The Perfect Time of the Year to Start Indoor Beekeeping

It’s amazing how bees follow a specific schedule to pollinate and store honey. Since summer is an ideal season for planting perennial flowers, it’s perfect for beekeeping too. Suppliers begin to deliver queen bees and beekeeping equipment in the spring. Once you’ve bought the required items for indoor beekeeping, you’re ready to begin the journey.

Bees start storing honey at the beginning of summer. But you’ll find them supporting their colony in colder months. That’s why you should provide the required feed to the bees in winter so they can easily complete the inventory. You’ll also need to keep track of the food supply because you might often experience food fluctuations in spring. You can protect your bees from starving by giving them bees syrup.

Things to Do Before Going into Indoor Beekeeping

There are certain points to keep in mind before even bringing honeybees home. If you’re new to indoor beekeeping, doing your homework beforehand will eliminate any future worries.

Here’s what you need to do:

Follow the legal requirements

Beekeeping is just like raising any other domestic stock. State laws require you to take optimal care of the bees without ignoring their needs. However, beekeeping laws might vary from one state to the other. That’s why you should know which regulations apply in your area before you decide to buy the bees.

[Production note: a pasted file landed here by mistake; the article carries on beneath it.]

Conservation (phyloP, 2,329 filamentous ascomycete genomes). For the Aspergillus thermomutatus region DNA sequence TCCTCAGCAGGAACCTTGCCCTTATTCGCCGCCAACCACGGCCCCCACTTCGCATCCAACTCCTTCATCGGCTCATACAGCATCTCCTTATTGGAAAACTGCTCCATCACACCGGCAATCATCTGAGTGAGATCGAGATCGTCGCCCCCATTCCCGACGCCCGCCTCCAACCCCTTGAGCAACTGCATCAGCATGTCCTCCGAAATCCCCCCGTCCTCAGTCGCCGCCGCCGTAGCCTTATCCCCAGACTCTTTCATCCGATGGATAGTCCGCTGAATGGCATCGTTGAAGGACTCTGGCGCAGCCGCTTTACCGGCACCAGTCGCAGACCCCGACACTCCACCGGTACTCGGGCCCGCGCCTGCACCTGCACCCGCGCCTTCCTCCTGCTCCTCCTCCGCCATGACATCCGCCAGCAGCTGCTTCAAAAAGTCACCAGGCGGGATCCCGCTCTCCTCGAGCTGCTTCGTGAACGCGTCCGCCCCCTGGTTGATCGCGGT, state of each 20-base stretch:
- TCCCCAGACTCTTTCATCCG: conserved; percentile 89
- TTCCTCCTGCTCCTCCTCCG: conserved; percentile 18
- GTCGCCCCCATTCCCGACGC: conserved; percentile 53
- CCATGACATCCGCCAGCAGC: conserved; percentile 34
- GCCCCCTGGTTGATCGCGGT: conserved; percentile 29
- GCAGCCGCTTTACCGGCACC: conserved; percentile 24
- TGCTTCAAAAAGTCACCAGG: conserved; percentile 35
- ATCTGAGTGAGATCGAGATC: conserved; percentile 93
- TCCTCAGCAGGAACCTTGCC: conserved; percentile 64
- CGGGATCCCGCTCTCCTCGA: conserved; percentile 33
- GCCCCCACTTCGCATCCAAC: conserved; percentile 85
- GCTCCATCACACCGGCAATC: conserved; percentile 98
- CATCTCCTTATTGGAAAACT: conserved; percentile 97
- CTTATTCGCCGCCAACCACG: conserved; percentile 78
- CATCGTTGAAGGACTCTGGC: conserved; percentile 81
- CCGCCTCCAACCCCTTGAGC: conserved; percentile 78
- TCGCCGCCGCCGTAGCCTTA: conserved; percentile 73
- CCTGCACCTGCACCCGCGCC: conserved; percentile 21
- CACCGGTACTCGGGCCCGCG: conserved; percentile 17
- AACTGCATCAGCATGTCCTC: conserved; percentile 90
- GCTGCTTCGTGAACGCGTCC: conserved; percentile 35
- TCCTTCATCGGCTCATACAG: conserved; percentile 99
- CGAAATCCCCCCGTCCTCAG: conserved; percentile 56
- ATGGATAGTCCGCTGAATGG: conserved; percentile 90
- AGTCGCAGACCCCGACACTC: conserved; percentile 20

The good news is that abiding by the laws is as easy as providing a nurturing environment to the bees. Secondly, you must ensure that the bees wouldn’t create any disturbance or distraction for the neighbors. Also, it’s not legally right to abandon the hive in case you’ve got bored of this hobby. Even if you want to switch your indoor beekeeping passion to something else, you should first give the hive away to someone who wants to continue beekeeping.

Get the right clothing

You’ll have to go a bit closer to the bees to inspect the hive, feed the bees, harvest honey, and relocate the hive. Therefore, wearing specific clothing will help you protect yourself from any stings. Interestingly, bees act nicely if they see light-colored, smooth clothing. They react aggressively if dark colors are around them. That’s why you should avoid wooly and dark clothing. A white bee suit will be ideal for you.

You’ll also need a beekeeper’s hat that’s strong and firm, so it can easily support the veil. Ventilated veils are the best bet if you’re doing indoor beekeeping in hotter months. Don’t forget to protect your hands and feet. The gloves should allow your fingers to move freely when it’s time to harvest honey. Grab the elastic-sided shoes. They should also cover the ankles.

How to Begin: Getting the Bees

This is the most exciting phase of indoor beekeeping. You can get the bees by purchasing a bee nucleus colony. This colony comprises a queen, a brood, a few worker bees, honey, and three combs. You’ll have to contact a credible bee equipment supplier to get this colony. The ideal time to get the nucleus colony is from September to October. Once you’ve bought it, you’ll soon see it grow into a strong bee colony.